Half of Horry County schools are at or near capacity — Here’s what might help


HORRY COUNTY, S.C. (WBTW) — Horry County schools are getting crowded.

Half of the district’s schools are at or near capacity, with the district gaining enough new students each year to fill an elementary school.

“It’s been tremendous. we’ve had annually added about 2 percent a year to our student body so that equates to about 600 to 800 students a year on average,” said Joe Burch, who forecasts the district’s growth and capital projects for Horry County Schools.

By 2025, its expected to grow by 3,451 enough students to fill 3 or 4 schools.

The estimated student population in 2025 is 47,053.

The majority of growth is expected to be in the Carolina Forest area, followed by Conway, Socastee and the St. James areas.

The district looks at historical trends, birth rates and kindergarten and first grade enrollments in order to make predictions. It also keys an eye on new construction and subdivision approvals that could bring in more students.

Burch says it can take decades for a large subdivision — like Carolina Forest — to fully develop.

“Carolina Forest was approved in the 90s, and we knew that was going to have 30,000 people in it, when it built out,” Burch said. “We’ve seen it coming we’ve addressed it. It’s rapid growth. Managing it is the challenge even when you see it coming.”

The school system drew Bridgette Herbert, who has a child that attends Carolina Forest Elementary School, to the area.

“I love Carolina Forest,” she said. “There’s a reason why people love flocking to that area.”

But the school, she said, is crowded.

“It’s definitely packed in that school,” she said. “Michael has quite a lot of kids in his first grade class, which is totally understandable.”

In the short term, the district is using modular units. By 2025, elementary schools in Carolina Forest could have up to 58 additional modular classrooms.

“We need some relief at those elementary schools. so the only way to get in the long term is new construction,” said Burch.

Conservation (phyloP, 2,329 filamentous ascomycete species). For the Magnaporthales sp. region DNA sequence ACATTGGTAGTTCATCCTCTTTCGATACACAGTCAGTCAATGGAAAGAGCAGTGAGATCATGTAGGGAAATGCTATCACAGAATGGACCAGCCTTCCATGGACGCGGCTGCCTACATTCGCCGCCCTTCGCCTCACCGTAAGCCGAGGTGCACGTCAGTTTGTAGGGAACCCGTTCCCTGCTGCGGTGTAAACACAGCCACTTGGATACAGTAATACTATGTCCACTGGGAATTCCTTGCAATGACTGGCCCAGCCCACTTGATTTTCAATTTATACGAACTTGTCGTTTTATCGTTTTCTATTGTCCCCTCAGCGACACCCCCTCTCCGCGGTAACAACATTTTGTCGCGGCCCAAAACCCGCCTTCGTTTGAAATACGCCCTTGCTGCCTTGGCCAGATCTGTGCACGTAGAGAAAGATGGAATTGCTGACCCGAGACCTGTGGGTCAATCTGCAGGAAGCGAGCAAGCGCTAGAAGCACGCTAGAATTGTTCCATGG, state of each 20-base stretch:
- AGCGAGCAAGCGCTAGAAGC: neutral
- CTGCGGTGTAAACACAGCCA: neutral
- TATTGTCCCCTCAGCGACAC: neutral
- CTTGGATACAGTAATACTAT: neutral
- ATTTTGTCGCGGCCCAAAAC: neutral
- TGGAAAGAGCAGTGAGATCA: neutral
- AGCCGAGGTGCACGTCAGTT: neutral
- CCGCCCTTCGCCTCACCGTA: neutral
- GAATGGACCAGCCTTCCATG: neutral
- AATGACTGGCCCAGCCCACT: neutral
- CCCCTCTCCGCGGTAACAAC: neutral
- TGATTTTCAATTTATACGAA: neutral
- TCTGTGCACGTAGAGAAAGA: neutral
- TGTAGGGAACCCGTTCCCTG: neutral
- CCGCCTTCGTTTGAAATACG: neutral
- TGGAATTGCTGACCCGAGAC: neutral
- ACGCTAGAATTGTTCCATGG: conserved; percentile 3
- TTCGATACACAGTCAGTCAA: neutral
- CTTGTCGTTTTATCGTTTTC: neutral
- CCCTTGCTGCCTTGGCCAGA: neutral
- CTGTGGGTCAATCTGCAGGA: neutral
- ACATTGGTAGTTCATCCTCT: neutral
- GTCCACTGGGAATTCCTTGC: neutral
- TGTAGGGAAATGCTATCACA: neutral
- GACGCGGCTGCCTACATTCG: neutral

The district said it needs two new elementary schools in Carolina Forest in the next five to 10 years.

One school will give relief to River Oaks Elementary School and the other to Carolina Forest and Ocean Bay Elementary schools.

The district has bought two sites in Carolina Forest for the new schools — one off Carolina Forest Boulevard, and the other off Ronald McNair Boulevard.

“It becomes more and more challenging the more Horry County develops, especially in the high growth areas,” Burch said. “The amount of land that would be available for purchase for a school site diminished.”

For now, the district believes it has all the land it needs for future schools.

It also plans to rebuild Whittemore Park Middle School, South Conway Elementary School and St. James Elementary School due to the schools’ ages. It also wants to build additions to Aynor Elementary and Middle schools, along with a new bus lot.

Burch said an elementary school that can house 900 students will be $40.8 million. A middle school that holds 1,200 students is $62.36 million.

The money will likely come from the local option sales tax known as the penny sales tax. Voters approved the tax in 2008 and it runs out in 2024 unless Horry County voters decide to renew it next year.

If it passes, 80% of revenue generated from the tax goes to the district. The rest goes to Coastal Conway University and Horry-Georgetown Technical College.

The district has collected $645,344,028.83 in revenue from the tax, as of February.

The district said the approval of the sales tax allowed it to roll back debt service millage from $28 million to $10 million on all property, including houses, businesses, vehicles, land and personal property.

If it doesn’t pass, the district said it will explore other options to address facility needs.

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